MELBOURNE (AFP) – An Australian state yesterday became the first in the country to legalise assisted dying, or euthanasia, with lawmakers voting to allow terminally ill patients the right to request a lethal drug to end their lives.
The legislation, which takes effect from June 2019, was passed in Victoria after 100 hours of often fiery debate, making it the only place in Australia where the practice will be legal.
State Premier Daniel Andrews, who supported the bill after the death of his father last year and allowed a conscience vote in parliament, said people should have the right to “choose to be in control of the last part of their journey”.
“For too long, we have denied, to too many, the compassion, the control, the power that should be theirs in those final moments of their life,” he said.
“I’m proud today that we have put compassion right at the centre of our parliamentary and our political process. That is politics at its best.”
Jen Barnes, who has a tumour on her brain that is growing and inoperable, welcomed the decision as giving people like her a choice.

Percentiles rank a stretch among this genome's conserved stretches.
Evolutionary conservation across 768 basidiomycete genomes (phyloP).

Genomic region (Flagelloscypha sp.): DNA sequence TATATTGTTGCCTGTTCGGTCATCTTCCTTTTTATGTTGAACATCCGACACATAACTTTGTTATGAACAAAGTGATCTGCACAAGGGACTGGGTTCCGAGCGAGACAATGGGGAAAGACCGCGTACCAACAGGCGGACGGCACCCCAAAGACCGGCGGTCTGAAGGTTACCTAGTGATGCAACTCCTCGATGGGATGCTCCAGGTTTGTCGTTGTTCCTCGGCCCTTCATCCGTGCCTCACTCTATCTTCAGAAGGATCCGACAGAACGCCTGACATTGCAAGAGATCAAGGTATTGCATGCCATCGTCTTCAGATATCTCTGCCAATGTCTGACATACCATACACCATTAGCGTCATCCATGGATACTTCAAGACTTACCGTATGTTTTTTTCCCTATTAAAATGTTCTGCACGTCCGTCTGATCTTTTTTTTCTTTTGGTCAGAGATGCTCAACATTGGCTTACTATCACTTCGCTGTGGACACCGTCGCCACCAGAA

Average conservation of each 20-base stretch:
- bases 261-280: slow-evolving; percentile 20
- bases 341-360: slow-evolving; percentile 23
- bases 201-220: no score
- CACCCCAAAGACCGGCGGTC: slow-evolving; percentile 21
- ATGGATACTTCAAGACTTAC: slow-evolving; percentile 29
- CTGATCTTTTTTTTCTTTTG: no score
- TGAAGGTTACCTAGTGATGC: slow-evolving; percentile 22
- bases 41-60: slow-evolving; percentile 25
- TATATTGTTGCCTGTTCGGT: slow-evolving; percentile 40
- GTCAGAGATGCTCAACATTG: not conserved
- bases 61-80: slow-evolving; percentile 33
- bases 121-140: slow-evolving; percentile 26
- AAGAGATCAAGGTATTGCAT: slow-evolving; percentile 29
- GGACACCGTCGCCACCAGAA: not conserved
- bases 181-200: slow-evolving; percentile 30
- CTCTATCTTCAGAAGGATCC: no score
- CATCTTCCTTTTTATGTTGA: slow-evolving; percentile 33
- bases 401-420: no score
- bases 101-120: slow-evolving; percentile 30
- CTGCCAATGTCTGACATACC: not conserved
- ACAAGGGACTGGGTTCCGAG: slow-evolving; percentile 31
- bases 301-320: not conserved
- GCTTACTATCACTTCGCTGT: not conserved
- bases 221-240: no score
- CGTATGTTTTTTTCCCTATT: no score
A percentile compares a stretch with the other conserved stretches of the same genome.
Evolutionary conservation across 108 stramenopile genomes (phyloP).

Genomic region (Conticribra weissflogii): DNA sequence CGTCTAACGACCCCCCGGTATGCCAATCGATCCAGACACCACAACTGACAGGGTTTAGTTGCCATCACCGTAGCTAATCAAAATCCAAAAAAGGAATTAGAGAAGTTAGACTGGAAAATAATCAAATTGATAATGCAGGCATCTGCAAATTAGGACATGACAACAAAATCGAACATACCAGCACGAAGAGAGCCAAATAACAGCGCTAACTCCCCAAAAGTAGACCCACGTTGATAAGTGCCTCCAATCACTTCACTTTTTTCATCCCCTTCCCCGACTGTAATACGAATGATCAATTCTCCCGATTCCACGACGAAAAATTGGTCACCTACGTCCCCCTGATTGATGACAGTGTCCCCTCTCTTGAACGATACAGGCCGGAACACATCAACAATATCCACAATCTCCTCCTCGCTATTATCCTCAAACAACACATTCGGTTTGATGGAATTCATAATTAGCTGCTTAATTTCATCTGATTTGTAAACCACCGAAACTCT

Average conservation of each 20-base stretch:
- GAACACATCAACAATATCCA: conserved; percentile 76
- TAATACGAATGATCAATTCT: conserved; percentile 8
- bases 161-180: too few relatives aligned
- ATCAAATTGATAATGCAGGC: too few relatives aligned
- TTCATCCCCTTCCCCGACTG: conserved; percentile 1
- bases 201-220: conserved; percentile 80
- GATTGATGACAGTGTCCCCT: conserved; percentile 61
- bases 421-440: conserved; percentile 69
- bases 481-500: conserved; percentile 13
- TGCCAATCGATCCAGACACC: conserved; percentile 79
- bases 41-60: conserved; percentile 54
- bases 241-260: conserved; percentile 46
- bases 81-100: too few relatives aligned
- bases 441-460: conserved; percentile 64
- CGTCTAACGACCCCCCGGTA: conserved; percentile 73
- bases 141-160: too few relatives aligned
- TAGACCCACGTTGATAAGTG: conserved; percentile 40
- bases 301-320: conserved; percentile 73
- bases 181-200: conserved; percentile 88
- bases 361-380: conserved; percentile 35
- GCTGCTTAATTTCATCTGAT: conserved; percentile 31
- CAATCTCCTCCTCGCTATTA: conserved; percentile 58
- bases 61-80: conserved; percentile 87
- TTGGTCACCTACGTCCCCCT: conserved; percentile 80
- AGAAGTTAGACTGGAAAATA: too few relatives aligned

“I just want to know that it’s there, the option is there,” she told the Australian Broadcasting Corporation. “It’s unlikely that I would see it come through for me because I’m not likely to be here in 18 months’ time. But for the future, I think it’s the right way to go.”
The 18-month delay before the bill takes effect was to finalise details, including deciding which drug, or cocktail of drugs, would be best.
The scheme will be accessible only to terminally ill patients over 18 living in Victoria for at least
a year and with less than six months to live, down from an originally proposed 12 months.
There will, however, be exemptions for sufferers of conditions such as motor neurone disease and multiple sclerosis who have a life expectancy of one year.
Those applying must be determined by multiple doctors to be suffering intolerable pain and be of sound mind. They will then be given a lethal drug within 10 days of asking to die, which they administer themselves. If they are not capable, a doctor can help.